Afterwards, a 3.5 mm x 16 mm drug-eluting stent was implanted with 50% protrusion of the device into the ascending aorta to simulate the «chimney stent» technique used in cases of damaged coronary ostia during transcatheter aortic valve implantations. The stent was deployed at low (nominal) pressure to minimize the risk of dissection of the LMCA uncovered by the stent and, at least initially, free from significant atherosclerotic disease.
This stabilized the patient’s hemodynamic status significantly. The echocardiography confirmed the improvement of left ventricular systolic function.
An emergency computed tomography scan of the aorta revealed the presence of a Standford type A aortic dissection without damage to supra-aortic trunks or the rest of the aorta. Surgery was planned based on the patient’s hemodynamic instability, high risk of bleeding, and baseline anatomy (dilated aortic root and ascending aorta). The goal was to use a surgical technique that would require the shortest possible time on extracorporeal circulation. Based on the previous considerations, the Bentall-Bono technique was used. Both the aortic root and the ascending aorta were replaced for a no. 25 Carboseal valved conduit (Palex Medical, Spain) followed by coronary ostia re-implantation. Intraoperatively, the roof of the left main coronary artery was ruptured and the stent malapposed to the arterial walls, which led to the removal and further reinforcement of both the roof of the LMCA and left coronary ostium with 6/0 sutures, and a pericardial patch, respectively. The total time on extracorporeal circulation was 12 min.
The patient did fine after the surgery, was successfully extubated, and eventually discharged from the hospital. Prior to being discharge, an echocardiogram confirmed the presence of preserved systolic function (left ventricular ejection fraction of 55%) with mild hypokinesis of the anterior septum and proper positioning and functioning of the valved conduit.
In conclusion, this patient was initially treated of an anterior ST-segment elevation acute coronary syndrome (KK-IV). During coronary angiography, however, he was diagnosed with a type A aortic dissection that led to coronary malperfusion due to the protrusion of the dissection flap into the left main coronary artery. An urgent decision was made for drug-eluting stent implantation into the LMCA, which improved perfusion to the left coronary tree and provided enough hemodynamic stabilization to proceed with cardiac surgery.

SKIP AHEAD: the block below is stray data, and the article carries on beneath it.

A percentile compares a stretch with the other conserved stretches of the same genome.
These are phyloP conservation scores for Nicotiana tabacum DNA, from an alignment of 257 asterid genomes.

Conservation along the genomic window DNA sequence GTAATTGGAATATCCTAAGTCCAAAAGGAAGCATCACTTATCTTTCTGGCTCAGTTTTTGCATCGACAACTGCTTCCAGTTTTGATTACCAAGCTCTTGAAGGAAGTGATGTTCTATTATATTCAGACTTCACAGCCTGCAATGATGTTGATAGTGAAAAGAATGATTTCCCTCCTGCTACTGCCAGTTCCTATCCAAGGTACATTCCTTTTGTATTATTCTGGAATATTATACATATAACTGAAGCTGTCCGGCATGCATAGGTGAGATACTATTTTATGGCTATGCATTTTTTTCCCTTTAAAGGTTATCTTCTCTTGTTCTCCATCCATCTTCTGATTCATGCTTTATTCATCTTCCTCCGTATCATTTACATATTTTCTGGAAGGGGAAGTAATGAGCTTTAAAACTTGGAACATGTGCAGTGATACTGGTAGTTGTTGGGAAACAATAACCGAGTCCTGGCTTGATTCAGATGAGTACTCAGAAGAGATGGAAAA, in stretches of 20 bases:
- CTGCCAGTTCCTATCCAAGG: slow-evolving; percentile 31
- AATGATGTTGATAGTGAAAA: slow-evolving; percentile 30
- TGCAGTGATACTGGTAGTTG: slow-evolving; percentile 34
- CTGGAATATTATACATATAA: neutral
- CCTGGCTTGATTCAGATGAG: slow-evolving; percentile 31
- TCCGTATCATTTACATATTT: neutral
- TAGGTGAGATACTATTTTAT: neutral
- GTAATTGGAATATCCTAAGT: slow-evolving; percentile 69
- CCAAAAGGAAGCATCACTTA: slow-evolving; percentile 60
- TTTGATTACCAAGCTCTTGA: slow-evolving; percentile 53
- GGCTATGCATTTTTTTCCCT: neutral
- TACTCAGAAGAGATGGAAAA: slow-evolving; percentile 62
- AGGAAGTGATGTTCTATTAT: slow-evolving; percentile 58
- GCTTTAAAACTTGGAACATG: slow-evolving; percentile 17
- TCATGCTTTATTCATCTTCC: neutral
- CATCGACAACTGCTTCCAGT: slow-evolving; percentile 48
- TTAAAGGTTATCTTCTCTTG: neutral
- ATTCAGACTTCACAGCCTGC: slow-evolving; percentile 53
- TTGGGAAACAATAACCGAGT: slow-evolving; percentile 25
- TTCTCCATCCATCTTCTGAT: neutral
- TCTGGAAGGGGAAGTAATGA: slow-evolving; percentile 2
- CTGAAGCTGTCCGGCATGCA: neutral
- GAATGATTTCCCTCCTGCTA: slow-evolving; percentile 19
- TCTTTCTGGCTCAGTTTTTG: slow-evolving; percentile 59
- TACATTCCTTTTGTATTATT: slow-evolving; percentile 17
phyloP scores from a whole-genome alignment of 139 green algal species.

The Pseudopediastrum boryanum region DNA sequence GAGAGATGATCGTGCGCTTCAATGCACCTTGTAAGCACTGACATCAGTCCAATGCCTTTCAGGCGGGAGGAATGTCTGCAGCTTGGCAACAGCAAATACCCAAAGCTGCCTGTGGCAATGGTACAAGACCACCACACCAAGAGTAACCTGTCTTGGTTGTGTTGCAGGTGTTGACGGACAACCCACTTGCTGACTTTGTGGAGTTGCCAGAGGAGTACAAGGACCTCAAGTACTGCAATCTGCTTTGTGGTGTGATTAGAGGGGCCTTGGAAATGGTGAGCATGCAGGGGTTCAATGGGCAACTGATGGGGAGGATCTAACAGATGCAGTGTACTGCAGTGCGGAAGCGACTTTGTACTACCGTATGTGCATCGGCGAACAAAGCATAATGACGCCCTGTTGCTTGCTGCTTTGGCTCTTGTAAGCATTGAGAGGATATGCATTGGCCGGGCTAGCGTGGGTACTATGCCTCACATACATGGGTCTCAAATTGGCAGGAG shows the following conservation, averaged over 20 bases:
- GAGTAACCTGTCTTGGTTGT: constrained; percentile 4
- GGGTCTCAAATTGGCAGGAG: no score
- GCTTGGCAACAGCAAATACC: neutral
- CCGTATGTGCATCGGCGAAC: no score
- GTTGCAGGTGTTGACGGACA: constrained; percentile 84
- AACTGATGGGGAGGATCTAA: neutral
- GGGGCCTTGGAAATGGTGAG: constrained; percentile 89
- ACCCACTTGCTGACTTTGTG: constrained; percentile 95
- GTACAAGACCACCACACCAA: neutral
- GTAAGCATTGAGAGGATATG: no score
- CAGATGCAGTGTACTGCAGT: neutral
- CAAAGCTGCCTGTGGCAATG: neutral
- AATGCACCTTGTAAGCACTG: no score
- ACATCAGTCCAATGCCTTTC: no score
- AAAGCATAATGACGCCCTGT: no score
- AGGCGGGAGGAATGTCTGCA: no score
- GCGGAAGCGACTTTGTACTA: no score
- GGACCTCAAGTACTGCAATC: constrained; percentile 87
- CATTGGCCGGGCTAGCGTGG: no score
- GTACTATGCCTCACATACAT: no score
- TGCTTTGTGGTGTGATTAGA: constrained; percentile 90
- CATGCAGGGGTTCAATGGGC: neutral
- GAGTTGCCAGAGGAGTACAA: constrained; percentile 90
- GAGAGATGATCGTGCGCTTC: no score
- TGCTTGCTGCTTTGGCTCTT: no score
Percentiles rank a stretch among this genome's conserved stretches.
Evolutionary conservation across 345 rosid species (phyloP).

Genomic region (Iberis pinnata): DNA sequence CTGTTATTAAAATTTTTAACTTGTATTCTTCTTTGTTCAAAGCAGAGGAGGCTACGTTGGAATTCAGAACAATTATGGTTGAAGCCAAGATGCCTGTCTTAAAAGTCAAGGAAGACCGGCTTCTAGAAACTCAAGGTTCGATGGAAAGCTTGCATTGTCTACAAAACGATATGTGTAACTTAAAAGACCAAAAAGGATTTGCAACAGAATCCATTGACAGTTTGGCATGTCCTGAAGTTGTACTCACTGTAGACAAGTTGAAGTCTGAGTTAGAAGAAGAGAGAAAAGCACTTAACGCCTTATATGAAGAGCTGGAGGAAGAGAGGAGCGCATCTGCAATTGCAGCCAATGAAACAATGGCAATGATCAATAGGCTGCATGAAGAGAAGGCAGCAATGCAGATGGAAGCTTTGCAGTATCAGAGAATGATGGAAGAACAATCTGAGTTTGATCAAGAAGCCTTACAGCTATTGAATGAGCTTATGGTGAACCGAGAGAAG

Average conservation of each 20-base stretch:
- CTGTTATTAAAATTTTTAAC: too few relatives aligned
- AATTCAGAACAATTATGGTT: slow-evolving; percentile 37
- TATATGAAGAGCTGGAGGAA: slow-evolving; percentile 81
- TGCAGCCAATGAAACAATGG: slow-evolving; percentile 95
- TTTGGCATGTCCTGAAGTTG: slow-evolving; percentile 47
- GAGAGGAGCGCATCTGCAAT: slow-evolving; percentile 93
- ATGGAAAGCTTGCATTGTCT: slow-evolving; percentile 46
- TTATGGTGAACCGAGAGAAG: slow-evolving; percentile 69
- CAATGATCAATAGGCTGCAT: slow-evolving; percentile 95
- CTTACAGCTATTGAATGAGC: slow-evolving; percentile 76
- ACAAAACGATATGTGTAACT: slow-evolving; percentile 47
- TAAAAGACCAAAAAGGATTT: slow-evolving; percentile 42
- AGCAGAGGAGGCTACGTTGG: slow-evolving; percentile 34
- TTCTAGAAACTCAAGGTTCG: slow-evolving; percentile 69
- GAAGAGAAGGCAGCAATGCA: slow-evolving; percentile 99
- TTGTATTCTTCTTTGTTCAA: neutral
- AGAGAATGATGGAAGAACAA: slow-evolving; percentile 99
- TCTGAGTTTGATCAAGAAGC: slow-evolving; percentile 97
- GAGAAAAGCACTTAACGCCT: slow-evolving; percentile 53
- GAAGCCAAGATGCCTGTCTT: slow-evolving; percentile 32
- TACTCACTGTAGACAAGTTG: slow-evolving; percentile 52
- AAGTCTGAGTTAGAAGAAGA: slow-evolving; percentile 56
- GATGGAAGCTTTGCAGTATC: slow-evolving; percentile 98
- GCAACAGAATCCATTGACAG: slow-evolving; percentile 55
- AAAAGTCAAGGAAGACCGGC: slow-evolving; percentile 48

In a series by Uchida et al.1 of 25 patients with type A aortic dissection and signs and symptoms of coronary malperfusion, 11 underwent preoperative coronary angiography while 9 went to surgery right away. In those treated with coronary angiography, if coronary flow was compromised following dissection, a drug-eluting stent was implanted. If ventricular function improved, emergency surgery was performed. Otherwise, veno-arterial extracorporeal membrane oxygenation cannulation was used after surgery. Patients who underwent coronary angiography had a better prognosis.
C. Morante Perea, T. Cantón Rubio, and J.A. Buendía Miñano were all involved in the patient healthcare process, bibliographic search, and manuscript drafting. L.M. Hernando Romero, J. Moreu Burgos, and L. Rodríguez Padial participated in the rewiew process and final approval of the manuscript.
CONFLICTS OF INTEREST
1. Uchida K, Karube N, Minami T, et al. Treatment of coronary malperfusion in type A acute aortic dissection. Gen Thorac Cardiovas Surg. 2018;66:621-625.
2. Czerny M, Schoenhoff F, Etz C, et al. The impact of pre-operative malperfusion on outcome in acute type A aortic dissection. Results from the GERAADA registry. J Am Coll Cardiol. 2015;65:2628-2635.